German farmers would be in a perilous financial situation if policies supporting biofuels were scrapped, concluded a study backed by the union for the promotion of oil and protein plants (UFOP). It claimed that EU proposals under the Renewable Energy Sources Directive to halve sales of biofuels from agricultural raw materials by 2030 would be a "catastrophe for German agriculture".
A federal German law classifying expanded polystyrene waste as hazardous and needing to be treated in specialist incineration facilities was dropped. Under the law, the waste which generally contains the pollutant HBCD, ended up stockpiled as it cannot be sent to standard EfW plants. However, the law is to be reviewed again after one year.
The UK’s Department for Transport (DfT) began testing emissions from paraffinic diesel, a cleaner burning alternative to standard road diesel that can be synthesised from biomass,vegetable oil and other sources. Evidence suggests its use can cut nitrogen dioxide (NO2) emissions from older, heavier vehicles by 5-37%.
The Czech Republic’s environment ministry poured cold water on speculation it could use new powers to crack down on waste being burnt in boilers not legally allowed to do so. According to the ministry any action such as inspections of a boiler and its feedstock would be a "last resort".
The European Commission cleared state aid to complete the upgrade of a third unit at Drax power station in the UK to run on wood pellets. The project, which was begun in June, 2015, is supported by the UK government under its contracts for difference (CfD) scheme.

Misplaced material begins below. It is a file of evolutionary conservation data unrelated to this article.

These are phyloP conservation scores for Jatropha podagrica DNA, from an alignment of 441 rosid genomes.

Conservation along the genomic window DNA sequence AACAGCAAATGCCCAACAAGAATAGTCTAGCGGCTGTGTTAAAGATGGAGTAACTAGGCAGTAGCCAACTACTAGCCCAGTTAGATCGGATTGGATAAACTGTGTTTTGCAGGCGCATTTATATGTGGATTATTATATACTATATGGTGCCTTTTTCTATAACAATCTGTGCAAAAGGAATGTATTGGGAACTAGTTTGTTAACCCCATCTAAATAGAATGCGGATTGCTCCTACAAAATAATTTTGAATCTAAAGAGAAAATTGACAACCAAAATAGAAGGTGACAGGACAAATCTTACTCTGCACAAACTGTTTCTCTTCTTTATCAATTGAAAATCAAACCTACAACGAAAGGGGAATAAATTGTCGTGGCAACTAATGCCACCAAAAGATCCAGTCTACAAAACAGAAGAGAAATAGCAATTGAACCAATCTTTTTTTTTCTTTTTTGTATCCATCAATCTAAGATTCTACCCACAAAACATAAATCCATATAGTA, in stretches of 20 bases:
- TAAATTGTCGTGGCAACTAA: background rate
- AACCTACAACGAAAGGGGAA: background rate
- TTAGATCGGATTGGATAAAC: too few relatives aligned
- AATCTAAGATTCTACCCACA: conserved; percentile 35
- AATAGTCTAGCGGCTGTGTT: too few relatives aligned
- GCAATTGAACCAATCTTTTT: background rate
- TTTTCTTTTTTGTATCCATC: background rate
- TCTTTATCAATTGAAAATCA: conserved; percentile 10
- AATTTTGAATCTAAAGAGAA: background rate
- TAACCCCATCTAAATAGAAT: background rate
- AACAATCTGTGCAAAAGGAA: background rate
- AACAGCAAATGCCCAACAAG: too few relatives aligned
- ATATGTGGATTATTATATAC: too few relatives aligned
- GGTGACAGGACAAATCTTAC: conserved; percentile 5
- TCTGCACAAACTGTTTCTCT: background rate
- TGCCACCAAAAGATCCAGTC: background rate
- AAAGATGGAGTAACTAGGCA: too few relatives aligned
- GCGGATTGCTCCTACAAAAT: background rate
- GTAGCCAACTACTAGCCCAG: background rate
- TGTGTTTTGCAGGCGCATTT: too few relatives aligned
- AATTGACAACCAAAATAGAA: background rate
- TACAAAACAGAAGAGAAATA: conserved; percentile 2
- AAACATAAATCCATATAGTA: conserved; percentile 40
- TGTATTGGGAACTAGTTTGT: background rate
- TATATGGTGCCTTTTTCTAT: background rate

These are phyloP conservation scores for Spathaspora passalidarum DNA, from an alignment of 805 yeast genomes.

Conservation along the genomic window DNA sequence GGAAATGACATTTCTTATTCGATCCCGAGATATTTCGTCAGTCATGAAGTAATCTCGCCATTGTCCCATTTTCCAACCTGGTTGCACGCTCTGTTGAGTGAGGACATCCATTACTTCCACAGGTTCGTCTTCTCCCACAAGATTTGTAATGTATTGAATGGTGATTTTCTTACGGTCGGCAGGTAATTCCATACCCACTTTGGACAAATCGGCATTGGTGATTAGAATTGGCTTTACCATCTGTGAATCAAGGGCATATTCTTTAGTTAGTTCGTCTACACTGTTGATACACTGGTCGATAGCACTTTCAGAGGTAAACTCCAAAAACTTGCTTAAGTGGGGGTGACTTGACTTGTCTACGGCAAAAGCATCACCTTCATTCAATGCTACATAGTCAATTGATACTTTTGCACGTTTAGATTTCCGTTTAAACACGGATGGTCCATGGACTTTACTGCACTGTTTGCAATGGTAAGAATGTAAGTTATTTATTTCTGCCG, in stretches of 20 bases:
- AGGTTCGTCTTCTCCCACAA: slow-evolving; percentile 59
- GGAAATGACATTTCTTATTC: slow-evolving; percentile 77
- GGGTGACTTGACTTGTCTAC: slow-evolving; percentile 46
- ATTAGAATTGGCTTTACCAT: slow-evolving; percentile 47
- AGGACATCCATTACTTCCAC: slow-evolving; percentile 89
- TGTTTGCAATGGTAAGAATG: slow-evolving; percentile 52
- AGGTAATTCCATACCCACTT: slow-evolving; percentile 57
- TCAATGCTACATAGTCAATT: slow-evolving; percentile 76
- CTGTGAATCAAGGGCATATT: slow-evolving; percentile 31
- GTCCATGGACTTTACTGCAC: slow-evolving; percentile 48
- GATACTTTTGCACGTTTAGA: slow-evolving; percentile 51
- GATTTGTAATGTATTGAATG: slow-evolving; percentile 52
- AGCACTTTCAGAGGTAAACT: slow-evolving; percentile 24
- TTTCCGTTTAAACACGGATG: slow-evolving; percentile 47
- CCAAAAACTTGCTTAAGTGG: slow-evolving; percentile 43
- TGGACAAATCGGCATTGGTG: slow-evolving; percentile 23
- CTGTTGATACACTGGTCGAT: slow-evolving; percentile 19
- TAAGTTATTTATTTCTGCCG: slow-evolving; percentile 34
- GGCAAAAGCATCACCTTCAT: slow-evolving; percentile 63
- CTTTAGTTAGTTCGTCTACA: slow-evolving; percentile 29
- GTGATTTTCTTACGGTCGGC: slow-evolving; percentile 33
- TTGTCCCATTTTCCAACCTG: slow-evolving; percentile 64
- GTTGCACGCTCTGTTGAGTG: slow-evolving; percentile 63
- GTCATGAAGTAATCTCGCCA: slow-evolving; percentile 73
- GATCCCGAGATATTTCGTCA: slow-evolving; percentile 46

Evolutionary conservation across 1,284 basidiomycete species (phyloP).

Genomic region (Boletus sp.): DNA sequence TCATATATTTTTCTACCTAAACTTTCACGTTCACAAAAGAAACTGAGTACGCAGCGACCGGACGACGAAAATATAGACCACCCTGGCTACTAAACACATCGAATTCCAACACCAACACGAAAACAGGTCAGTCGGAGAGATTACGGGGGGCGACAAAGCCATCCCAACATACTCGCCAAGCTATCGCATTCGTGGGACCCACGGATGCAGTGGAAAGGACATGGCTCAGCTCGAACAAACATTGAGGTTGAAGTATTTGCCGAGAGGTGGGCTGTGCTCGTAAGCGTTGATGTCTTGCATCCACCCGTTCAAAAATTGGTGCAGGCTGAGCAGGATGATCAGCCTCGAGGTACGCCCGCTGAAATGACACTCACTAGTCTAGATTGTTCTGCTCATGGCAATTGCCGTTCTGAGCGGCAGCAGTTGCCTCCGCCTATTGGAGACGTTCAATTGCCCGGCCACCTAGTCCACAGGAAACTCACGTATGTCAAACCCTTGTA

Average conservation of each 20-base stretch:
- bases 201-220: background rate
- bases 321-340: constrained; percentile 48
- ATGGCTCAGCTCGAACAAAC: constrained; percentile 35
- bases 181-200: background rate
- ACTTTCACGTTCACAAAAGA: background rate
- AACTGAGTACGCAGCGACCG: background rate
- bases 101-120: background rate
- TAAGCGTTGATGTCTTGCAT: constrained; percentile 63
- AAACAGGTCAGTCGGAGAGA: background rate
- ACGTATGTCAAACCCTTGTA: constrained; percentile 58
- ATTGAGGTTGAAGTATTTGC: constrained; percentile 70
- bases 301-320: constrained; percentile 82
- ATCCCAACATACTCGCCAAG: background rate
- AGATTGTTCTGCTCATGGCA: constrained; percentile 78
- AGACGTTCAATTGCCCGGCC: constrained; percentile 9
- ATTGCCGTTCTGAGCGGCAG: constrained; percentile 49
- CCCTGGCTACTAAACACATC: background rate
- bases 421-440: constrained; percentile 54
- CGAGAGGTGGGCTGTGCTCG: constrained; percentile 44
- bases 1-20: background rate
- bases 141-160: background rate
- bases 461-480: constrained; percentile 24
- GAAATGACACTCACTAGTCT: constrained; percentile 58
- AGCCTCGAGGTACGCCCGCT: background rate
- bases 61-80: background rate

Denmark-based biomass supplier Verdo shipped 21,000 tonnes of woodchips under what it said it hoped would be a "long cooperation" with Irish utility company Bord na Mona. The woodchips set off from South Africa and will be used in the Irish firm's three biomass-fired power stations.
UK municipality Sheffield City Council voted to re-tender its waste contract saying its current deal with Veolia "no longer" met its needs. Veolia manages and operates the city’s EfW plant and the district heating network it supplies. The Veolia contract was signed in 2001 and was due to expire in 2036. It will now continue until a new service provider is in place.
EfW technology developer PowerHouse Energy moved closer to commercialising its gasification technology by signing a 24-month contract with consultancy Waste2Tricity. The company said it planned to deliver "multiple EfW plants in the UK using the PHE G3-UHT gasification technology".
UK-based hospitality and food service businesses missed a target to treat up to 70% of their waste by anaerobic digestion or composting by 2015, according to waste charity WRAP. There was an increase of 56% in 2015, against a baseline year of either 2012 or 2013 depending on the business. But the "ambitious target", set as part of its Hospitality and Food Service Agreement HaFSA, suffered due to the "length of time" required to implement food waste collection contracts.
German Biogas producer KTG Energie won support from two of its main investors, Gustav Zech Stiftung and Zech Gruppe, to continue operating. To prop up the company, which is currently being sold off by parent firm KTG Agrar, investors have lent it €24.95m on favourable terms. Other investors have agreed loans worth €4m.
Dutch firm Unilever revealed a contract to heat offices and manufacturing bases with biomethane. Five buildings in the UK and Ireland will use about 10,000MWh annually of biomethane from producer Geneco’s biogas plant in Bristol.
German biofuel producer Verbio said it was on track for a bumper financial performance when it releases its 2016/2017 details next month. An EBITDA of around €90m for 2016/2017, €35m more than 2015/2016, is on the cards. It cited "high plant utilisation" and "unexpectedly very good operating margins".
Estonia-based wood pellet maker Graanul Invest said the Sustainable Biomass Partnership (SBP) would audit two more of its pellet-making facilities in February. Certification audits at sites in Osula and Helme are scheduled for next month following audits at Imavere and Ebavere last year. The results are expected later this year.